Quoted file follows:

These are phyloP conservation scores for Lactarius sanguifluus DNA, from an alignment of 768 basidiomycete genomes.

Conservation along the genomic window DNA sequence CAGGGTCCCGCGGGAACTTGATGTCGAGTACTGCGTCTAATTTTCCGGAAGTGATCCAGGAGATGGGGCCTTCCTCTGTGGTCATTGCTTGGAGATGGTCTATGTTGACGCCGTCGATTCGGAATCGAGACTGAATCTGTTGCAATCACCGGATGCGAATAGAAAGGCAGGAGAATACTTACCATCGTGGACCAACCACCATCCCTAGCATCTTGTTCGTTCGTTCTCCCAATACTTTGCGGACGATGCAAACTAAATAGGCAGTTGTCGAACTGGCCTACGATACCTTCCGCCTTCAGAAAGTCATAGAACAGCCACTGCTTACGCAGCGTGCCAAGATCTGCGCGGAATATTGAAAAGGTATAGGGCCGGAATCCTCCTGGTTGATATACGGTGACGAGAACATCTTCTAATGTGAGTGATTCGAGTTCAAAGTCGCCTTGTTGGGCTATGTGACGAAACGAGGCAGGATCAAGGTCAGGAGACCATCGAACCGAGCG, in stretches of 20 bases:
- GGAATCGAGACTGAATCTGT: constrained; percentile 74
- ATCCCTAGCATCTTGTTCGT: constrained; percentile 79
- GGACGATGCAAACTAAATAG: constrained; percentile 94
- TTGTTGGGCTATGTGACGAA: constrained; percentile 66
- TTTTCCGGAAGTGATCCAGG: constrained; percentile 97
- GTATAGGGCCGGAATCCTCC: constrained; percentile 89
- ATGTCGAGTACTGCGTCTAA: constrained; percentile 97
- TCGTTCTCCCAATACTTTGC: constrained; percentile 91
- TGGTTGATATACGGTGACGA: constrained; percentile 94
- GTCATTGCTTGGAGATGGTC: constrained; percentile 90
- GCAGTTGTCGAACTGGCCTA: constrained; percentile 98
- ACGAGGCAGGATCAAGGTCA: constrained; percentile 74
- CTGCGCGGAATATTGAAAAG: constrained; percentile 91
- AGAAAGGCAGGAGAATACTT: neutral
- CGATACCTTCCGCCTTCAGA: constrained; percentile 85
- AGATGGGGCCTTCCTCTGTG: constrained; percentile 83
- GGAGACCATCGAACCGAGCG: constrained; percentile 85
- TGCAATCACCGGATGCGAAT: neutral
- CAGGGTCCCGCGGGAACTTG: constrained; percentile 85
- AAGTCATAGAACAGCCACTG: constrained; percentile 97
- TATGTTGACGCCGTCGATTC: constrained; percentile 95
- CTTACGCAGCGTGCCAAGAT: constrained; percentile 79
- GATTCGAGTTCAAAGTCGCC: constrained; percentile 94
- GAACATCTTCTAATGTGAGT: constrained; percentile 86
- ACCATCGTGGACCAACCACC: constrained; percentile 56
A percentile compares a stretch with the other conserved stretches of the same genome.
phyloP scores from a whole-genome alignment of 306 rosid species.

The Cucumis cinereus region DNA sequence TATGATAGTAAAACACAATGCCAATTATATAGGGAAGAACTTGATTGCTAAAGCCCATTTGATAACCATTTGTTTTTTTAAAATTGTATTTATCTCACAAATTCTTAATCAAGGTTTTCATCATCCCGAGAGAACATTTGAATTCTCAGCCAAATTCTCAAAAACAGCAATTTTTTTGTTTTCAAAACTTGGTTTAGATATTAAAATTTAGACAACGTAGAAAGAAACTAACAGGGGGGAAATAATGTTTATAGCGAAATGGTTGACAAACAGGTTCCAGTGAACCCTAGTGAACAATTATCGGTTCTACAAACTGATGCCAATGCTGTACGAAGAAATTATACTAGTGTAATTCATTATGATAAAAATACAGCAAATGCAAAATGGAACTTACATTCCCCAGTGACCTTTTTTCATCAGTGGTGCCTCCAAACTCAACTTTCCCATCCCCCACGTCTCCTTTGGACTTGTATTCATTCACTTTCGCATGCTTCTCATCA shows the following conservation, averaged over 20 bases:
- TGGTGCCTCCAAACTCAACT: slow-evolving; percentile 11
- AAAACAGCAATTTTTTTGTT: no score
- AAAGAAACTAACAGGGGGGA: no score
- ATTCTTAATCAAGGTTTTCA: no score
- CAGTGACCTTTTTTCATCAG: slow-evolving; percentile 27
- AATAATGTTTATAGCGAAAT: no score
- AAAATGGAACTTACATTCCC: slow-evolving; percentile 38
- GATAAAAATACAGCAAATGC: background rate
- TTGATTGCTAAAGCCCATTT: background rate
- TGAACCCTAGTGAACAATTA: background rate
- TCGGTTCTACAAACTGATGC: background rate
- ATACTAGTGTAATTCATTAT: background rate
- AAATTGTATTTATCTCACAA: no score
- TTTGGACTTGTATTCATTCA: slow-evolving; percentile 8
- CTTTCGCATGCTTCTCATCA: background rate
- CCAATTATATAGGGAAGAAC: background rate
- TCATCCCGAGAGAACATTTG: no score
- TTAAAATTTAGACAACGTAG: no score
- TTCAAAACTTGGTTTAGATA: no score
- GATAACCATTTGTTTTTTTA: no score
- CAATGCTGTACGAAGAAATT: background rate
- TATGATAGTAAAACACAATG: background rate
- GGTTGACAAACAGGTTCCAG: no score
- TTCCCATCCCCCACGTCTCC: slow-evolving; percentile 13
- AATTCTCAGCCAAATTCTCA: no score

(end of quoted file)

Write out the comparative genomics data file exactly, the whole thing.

These are phyloP conservation scores for Lactarius sanguifluus DNA, from an alignment of 768 basidiomycete genomes.

Conservation along the genomic window DNA sequence CAGGGTCCCGCGGGAACTTGATGTCGAGTACTGCGTCTAATTTTCCGGAAGTGATCCAGGAGATGGGGCCTTCCTCTGTGGTCATTGCTTGGAGATGGTCTATGTTGACGCCGTCGATTCGGAATCGAGACTGAATCTGTTGCAATCACCGGATGCGAATAGAAAGGCAGGAGAATACTTACCATCGTGGACCAACCACCATCCCTAGCATCTTGTTCGTTCGTTCTCCCAATACTTTGCGGACGATGCAAACTAAATAGGCAGTTGTCGAACTGGCCTACGATACCTTCCGCCTTCAGAAAGTCATAGAACAGCCACTGCTTACGCAGCGTGCCAAGATCTGCGCGGAATATTGAAAAGGTATAGGGCCGGAATCCTCCTGGTTGATATACGGTGACGAGAACATCTTCTAATGTGAGTGATTCGAGTTCAAAGTCGCCTTGTTGGGCTATGTGACGAAACGAGGCAGGATCAAGGTCAGGAGACCATCGAACCGAGCG, in stretches of 20 bases:
- GGAATCGAGACTGAATCTGT: constrained; percentile 74
- ATCCCTAGCATCTTGTTCGT: constrained; percentile 79
- GGACGATGCAAACTAAATAG: constrained; percentile 94
- TTGTTGGGCTATGTGACGAA: constrained; percentile 66
- TTTTCCGGAAGTGATCCAGG: constrained; percentile 97
- GTATAGGGCCGGAATCCTCC: constrained; percentile 89
- ATGTCGAGTACTGCGTCTAA: constrained; percentile 97
- TCGTTCTCCCAATACTTTGC: constrained; percentile 91
- TGGTTGATATACGGTGACGA: constrained; percentile 94
- GTCATTGCTTGGAGATGGTC: constrained; percentile 90
- GCAGTTGTCGAACTGGCCTA: constrained; percentile 98
- ACGAGGCAGGATCAAGGTCA: constrained; percentile 74
- CTGCGCGGAATATTGAAAAG: constrained; percentile 91
- AGAAAGGCAGGAGAATACTT: neutral
- CGATACCTTCCGCCTTCAGA: constrained; percentile 85
- AGATGGGGCCTTCCTCTGTG: constrained; percentile 83
- GGAGACCATCGAACCGAGCG: constrained; percentile 85
- TGCAATCACCGGATGCGAAT: neutral
- CAGGGTCCCGCGGGAACTTG: constrained; percentile 85
- AAGTCATAGAACAGCCACTG: constrained; percentile 97
- TATGTTGACGCCGTCGATTC: constrained; percentile 95
- CTTACGCAGCGTGCCAAGAT: constrained; percentile 79
- GATTCGAGTTCAAAGTCGCC: constrained; percentile 94
- GAACATCTTCTAATGTGAGT: constrained; percentile 86
- ACCATCGTGGACCAACCACC: constrained; percentile 56
A percentile compares a stretch with the other conserved stretches of the same genome.
phyloP scores from a whole-genome alignment of 306 rosid species.

The Cucumis cinereus region DNA sequence TATGATAGTAAAACACAATGCCAATTATATAGGGAAGAACTTGATTGCTAAAGCCCATTTGATAACCATTTGTTTTTTTAAAATTGTATTTATCTCACAAATTCTTAATCAAGGTTTTCATCATCCCGAGAGAACATTTGAATTCTCAGCCAAATTCTCAAAAACAGCAATTTTTTTGTTTTCAAAACTTGGTTTAGATATTAAAATTTAGACAACGTAGAAAGAAACTAACAGGGGGGAAATAATGTTTATAGCGAAATGGTTGACAAACAGGTTCCAGTGAACCCTAGTGAACAATTATCGGTTCTACAAACTGATGCCAATGCTGTACGAAGAAATTATACTAGTGTAATTCATTATGATAAAAATACAGCAAATGCAAAATGGAACTTACATTCCCCAGTGACCTTTTTTCATCAGTGGTGCCTCCAAACTCAACTTTCCCATCCCCCACGTCTCCTTTGGACTTGTATTCATTCACTTTCGCATGCTTCTCATCA shows the following conservation, averaged over 20 bases:
- TGGTGCCTCCAAACTCAACT: slow-evolving; percentile 11
- AAAACAGCAATTTTTTTGTT: no score
- AAAGAAACTAACAGGGGGGA: no score
- ATTCTTAATCAAGGTTTTCA: no score
- CAGTGACCTTTTTTCATCAG: slow-evolving; percentile 27
- AATAATGTTTATAGCGAAAT: no score
- AAAATGGAACTTACATTCCC: slow-evolving; percentile 38
- GATAAAAATACAGCAAATGC: background rate
- TTGATTGCTAAAGCCCATTT: background rate
- TGAACCCTAGTGAACAATTA: background rate
- TCGGTTCTACAAACTGATGC: background rate
- ATACTAGTGTAATTCATTAT: background rate
- AAATTGTATTTATCTCACAA: no score
- TTTGGACTTGTATTCATTCA: slow-evolving; percentile 8
- CTTTCGCATGCTTCTCATCA: background rate
- CCAATTATATAGGGAAGAAC: background rate
- TCATCCCGAGAGAACATTTG: no score
- TTAAAATTTAGACAACGTAG: no score
- TTCAAAACTTGGTTTAGATA: no score
- GATAACCATTTGTTTTTTTA: no score
- CAATGCTGTACGAAGAAATT: background rate
- TATGATAGTAAAACACAATG: background rate
- GGTTGACAAACAGGTTCCAG: no score
- TTCCCATCCCCCACGTCTCC: slow-evolving; percentile 13
- AATTCTCAGCCAAATTCTCA: no score